Aaron Schatz: Then they throw a big blitz at Foles on a third-and-long and get an overthrow out of it.

Vince Verhei: Oh my god, this is now like the end of the Seahawks-Patriots Super Bowl. Eagles have goal-to-go and need a touchdown to take the lead, but they don't want to score too quickly and give the Bears time to beat them with a field goal.

Aaron Schatz: Foles did a phenomenal job getting the Eagles down the field on this drive. The Bears smartly did start calling their timeouts. And then the Eagles called a timeout before the fourth-and-goal play. I guess we'll need to debate that. Either:

a) It was a terrible timeout because the Eagles needed to keep all three timeouts just in case they didn't convert on fourth down, so they could stop the Bears, get the ball back, and get another chance. This is my first instinct.

b) It was a great timeout because it allowed the Eagles to decide on "the perfect play" that would convert the fourth-and-goal, and it did.

Rivers McCown: Walt Anderson could not possibly be any more rattled by these reviews.

Bryan Knowles: You should probably know the perfect play going in without the timeout -- like, that should be something drilled into players beforehand. I think it's still a bad timeout, even with the good results.

Aaron Schatz: Allen Robinson with the corner against Cover-2! Bears move it into field goal range!

Bryan Knowles: From the wild-card preview:

"That leaves the Bears with the fourth-worst field goal performance this year, and I don't think any Chicago fan will be comfortable if Parkey is lining up to try a 40-yard field goal to win this one."

Cody Parkey did not just hit the upright. That did not just happen. This is not a thing that occurred. I refuse to believe it.

Andrew Potter: Cody Parkey did not just hit the upright.

He hit the upright and the crossbar.

Aaron Schatz: Just another reminder that you never can be satisfied with a 40-plus-yard field goal. You always want to try to get closer. I feel terrible for the Bears fans right now. There's an argument you can make that Nagy really hurt the Bears by not calling his first timeout with 1:50 left when the Eagles were at the goal line ... he kept one in case they needed it to set up a field goal attempt, but maybe with more time they could have gotten closer?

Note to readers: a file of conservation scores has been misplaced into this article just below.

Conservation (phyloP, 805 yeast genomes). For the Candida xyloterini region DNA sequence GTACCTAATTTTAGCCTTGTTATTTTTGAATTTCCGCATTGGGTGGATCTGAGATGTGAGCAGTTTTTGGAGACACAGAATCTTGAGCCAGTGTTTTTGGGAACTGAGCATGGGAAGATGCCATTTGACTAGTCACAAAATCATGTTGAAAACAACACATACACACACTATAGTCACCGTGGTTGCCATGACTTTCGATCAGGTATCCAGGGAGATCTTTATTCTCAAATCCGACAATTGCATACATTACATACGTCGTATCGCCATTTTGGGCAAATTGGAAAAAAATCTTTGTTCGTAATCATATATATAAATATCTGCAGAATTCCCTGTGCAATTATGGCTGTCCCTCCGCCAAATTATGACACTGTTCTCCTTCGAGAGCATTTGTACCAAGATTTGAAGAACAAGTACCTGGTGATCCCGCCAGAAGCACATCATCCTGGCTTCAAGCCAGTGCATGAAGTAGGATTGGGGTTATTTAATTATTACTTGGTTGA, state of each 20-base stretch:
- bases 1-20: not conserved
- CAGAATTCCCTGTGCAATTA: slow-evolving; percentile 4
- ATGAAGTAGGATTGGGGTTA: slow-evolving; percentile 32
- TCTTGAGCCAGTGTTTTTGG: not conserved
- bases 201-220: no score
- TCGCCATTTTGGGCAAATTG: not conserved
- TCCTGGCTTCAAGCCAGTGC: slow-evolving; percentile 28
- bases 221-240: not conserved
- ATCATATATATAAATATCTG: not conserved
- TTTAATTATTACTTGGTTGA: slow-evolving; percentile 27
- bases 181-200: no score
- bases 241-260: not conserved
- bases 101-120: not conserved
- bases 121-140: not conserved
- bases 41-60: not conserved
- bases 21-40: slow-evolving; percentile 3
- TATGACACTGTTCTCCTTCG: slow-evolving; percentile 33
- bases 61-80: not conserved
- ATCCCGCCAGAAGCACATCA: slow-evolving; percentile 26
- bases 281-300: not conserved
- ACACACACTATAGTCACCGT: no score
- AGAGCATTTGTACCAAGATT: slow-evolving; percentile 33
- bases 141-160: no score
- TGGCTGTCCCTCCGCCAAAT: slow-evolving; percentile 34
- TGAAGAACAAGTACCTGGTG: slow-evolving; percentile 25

Vince Verhei: So ... huh.

Well, before we crucify Cody Parkey, let's remember that the Bears offense scored zero touchdowns in three red zone drives. It's on them more than it's on him.

Scott Kacsmar: Even 18 points usually aren't enough to get the job done in the playoffs. Still, if you told me Trubisky would be the weekend's only 300-yard passer and the Bears would not have a turnover, I never would have believed they would lose this one.

Aaron Schatz: One late addition if we want to mention it at the end: apparently Treyvon Hester of the Eagles tipped the field goal. It wasn't straight-out missed by Parkey.


160 comments, Last at 08 Jan 2019, 1:10pm

1 Re: Audibles at the Line: Wild Card Round

Really don’t understand why the bizarre fumble rule didn’t revert to first down at spot of ball being lost. There was a clear recovery, just by neither team - so treat the ref picking it up as the same as the ball going out of bounds perhaps? Though I am perversely impressed by the edge condition being covered by a specific rule, it does seem to be a rule written for the writhing mass of humanity kind of unclear recovery, not the players actually stop at the whistle kind.

There has apparently been a recent change to another kind of unclear recovery (in this case ‘pile of bodies in the end zone) :

Wonder if we’ll get one of them before the playoffs are over.

4 Re: Audibles at the Line: Wild Card Round